Monday, June 16, 2014

Eating to Combat Insomnia

As a person who struggles with insomnia, I generally avoid articles about insomnia. The main reason is that they all typically start with several brutal paragraphs detailing the importance of sleep and all the terrible things that will happen to you if you don't get enough sleep.

Every insomniac knows (better than anyone) how important sleep is, and all those terrible things? We live with them everyday. So yes, sleep is very important, and yes, the lack of it will wreck havoc on your life and cause you to sprout horns and a tail. We know this (and dress to conceal horns and tails.) Reading about it only compounds the anxiety we have about sleep. And usually the recommendations fall into the 'don't drink caffeine after 2pm' category. Duh.

Still, I struggle, and so I periodically brave the insomnia articles in the spirit of surely-there-must-be-something-that-can-help-me?? Hope springs eternal.

My recent focus has been diet. As I mentioned a couple of months ago, I gave up sugar hoping that it might help my sleep. I figured sugar is a stimulant, and less stimulant might translate into more sleep? Initially, my findings were very encouraging. For about two or three weeks after I gave up sugar, I was sleeping quite remarkably well. I tend to fall asleep fine, then wake up 4-5 hours later and am unable to fall back to sleep, but during those few weeks, I was falling right back to sleep! Wow!

Then the other shoe dropped--for some reason, my sleep got worse--way worse. In fact, the past month has been pretty abysmal. So I've been doing some exhaustive internet research. Here are a few things I found:

Eat more protein in the morning, and healthy carbs at night. This runs pretty contrary to what many people do--a bagel, cereal or oatmeal for breakfast and a big piece of meat for dinner. But digesting protein takes a lot of energy and can act as a stimulant, so it makes sense to have a protein-rich meal earlier in the day. There is evidence to suggest that carbohydrate intake can actually reduce the stress hormone cortisol, which is helpful for sleeping. Certainly you want to eat a healthy carb like a sweet (or even a white) potato vs. spongy white bread or sugar. But don't be afraid of high GI foods. Actually, carbs high on the glycemic index were found to shorten the length of time it took people to fall asleep.

I could see how not enough carbohydrate could have contributed to my recent sleep woes. Since I've reduced sugar, I've inadvertently reduced my carb intake, simply because a lot of carbs also contain sugar. In fact, if you're on a very low-carb diet and sleep is a struggle, it might be a good idea to increase carb intake throughout the day, not just at dinner. Yes, you can technically survive without carbohydrates, but if you're not sleeping, why would you want to?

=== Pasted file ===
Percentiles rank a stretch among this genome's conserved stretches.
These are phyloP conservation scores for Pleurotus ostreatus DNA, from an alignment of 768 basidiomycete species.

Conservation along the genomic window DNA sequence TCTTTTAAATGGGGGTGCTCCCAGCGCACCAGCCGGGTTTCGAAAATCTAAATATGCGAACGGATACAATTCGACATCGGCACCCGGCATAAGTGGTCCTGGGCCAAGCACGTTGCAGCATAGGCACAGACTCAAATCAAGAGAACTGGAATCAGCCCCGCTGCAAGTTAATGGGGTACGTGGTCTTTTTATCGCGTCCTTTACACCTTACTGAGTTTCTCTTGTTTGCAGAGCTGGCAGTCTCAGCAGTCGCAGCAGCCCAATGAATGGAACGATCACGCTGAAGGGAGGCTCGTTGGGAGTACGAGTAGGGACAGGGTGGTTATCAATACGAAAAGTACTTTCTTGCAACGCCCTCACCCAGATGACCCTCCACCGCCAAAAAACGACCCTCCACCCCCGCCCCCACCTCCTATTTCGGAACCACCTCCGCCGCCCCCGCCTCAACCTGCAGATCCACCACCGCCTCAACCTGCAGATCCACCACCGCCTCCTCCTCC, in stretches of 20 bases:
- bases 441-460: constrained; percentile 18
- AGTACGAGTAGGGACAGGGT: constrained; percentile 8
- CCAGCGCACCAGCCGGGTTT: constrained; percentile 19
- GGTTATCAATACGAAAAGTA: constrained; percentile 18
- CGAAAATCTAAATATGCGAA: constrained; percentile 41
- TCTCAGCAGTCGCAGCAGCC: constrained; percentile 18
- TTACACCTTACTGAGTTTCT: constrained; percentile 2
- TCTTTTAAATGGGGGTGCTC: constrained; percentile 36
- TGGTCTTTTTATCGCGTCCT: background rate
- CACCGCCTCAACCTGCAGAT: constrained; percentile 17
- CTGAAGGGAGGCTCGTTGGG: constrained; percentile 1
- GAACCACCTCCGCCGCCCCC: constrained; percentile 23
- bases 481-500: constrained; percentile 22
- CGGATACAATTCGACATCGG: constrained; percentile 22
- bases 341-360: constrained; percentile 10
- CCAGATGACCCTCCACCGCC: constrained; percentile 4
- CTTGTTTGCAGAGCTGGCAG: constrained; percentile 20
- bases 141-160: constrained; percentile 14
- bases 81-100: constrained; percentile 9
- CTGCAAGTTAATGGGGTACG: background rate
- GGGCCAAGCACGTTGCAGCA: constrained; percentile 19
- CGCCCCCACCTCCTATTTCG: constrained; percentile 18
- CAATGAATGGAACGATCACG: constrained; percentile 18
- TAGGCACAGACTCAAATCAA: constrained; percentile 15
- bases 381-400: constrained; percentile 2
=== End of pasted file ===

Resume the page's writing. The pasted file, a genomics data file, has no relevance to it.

Don't eat right before bedtime. I read that several studies have shown eating in general suppresses the production of melatonin, which is the body's primary sleep hormone. So avoid eating anything for at least two hours before bedtime.

If you're taking vitamin D supplements, do so in the morning rather than evening. In the past I've been vitamin D deficient, so particularly in the winter months, I take vitamin D. I didn't find any hard evidence suggesting that taking it in the evening is problematic, but it makes sense that it might be. Since vitamin D production is stimulated by sun exposure, it doesn't seem far-fetched that it could be sleep-disruptive, right? I'll talk more about vitamin D another time, but for now I'm switching my D to the morning.


Consume bone broth or gelatin powder in the evening to increase glycine, an amino acid found in animal skins or meat from the bone.
I wonder how Fred and Wilma slept??
This is new one for me, but apparently many people are glycine deficient... I'm not sure what I think of this because from what I read elsewhere, glycine is considered a 'non-essential amino acid,' so why is it problematic to be glycine-deficient if it's 'non-essential'? I need to do some more research on this. Am I just not getting it because I'm sleep deprived??

Anyway, I thought I'd just share what I read, in case another insomniac is out there debating whether or not to eat the chicken skin tonight. Go ahead and eat the skin... and let me know how you slept. 

Of course, I also read about eating turkey and drinking tart cherry juice and warm milk. Those all fit in the 'been there/done that/did nothing for me' category, but the above were a few new ones I thought I'd pass along. If you try them and they work, let me know. 

Now I'm going to turn off the blue light of my computer and say night-night. Hopefully this long day will end and tomorrow will not start at 3am. If it does, I'll be doing some gelatin powder shots. Stay tuned...

1 comment:

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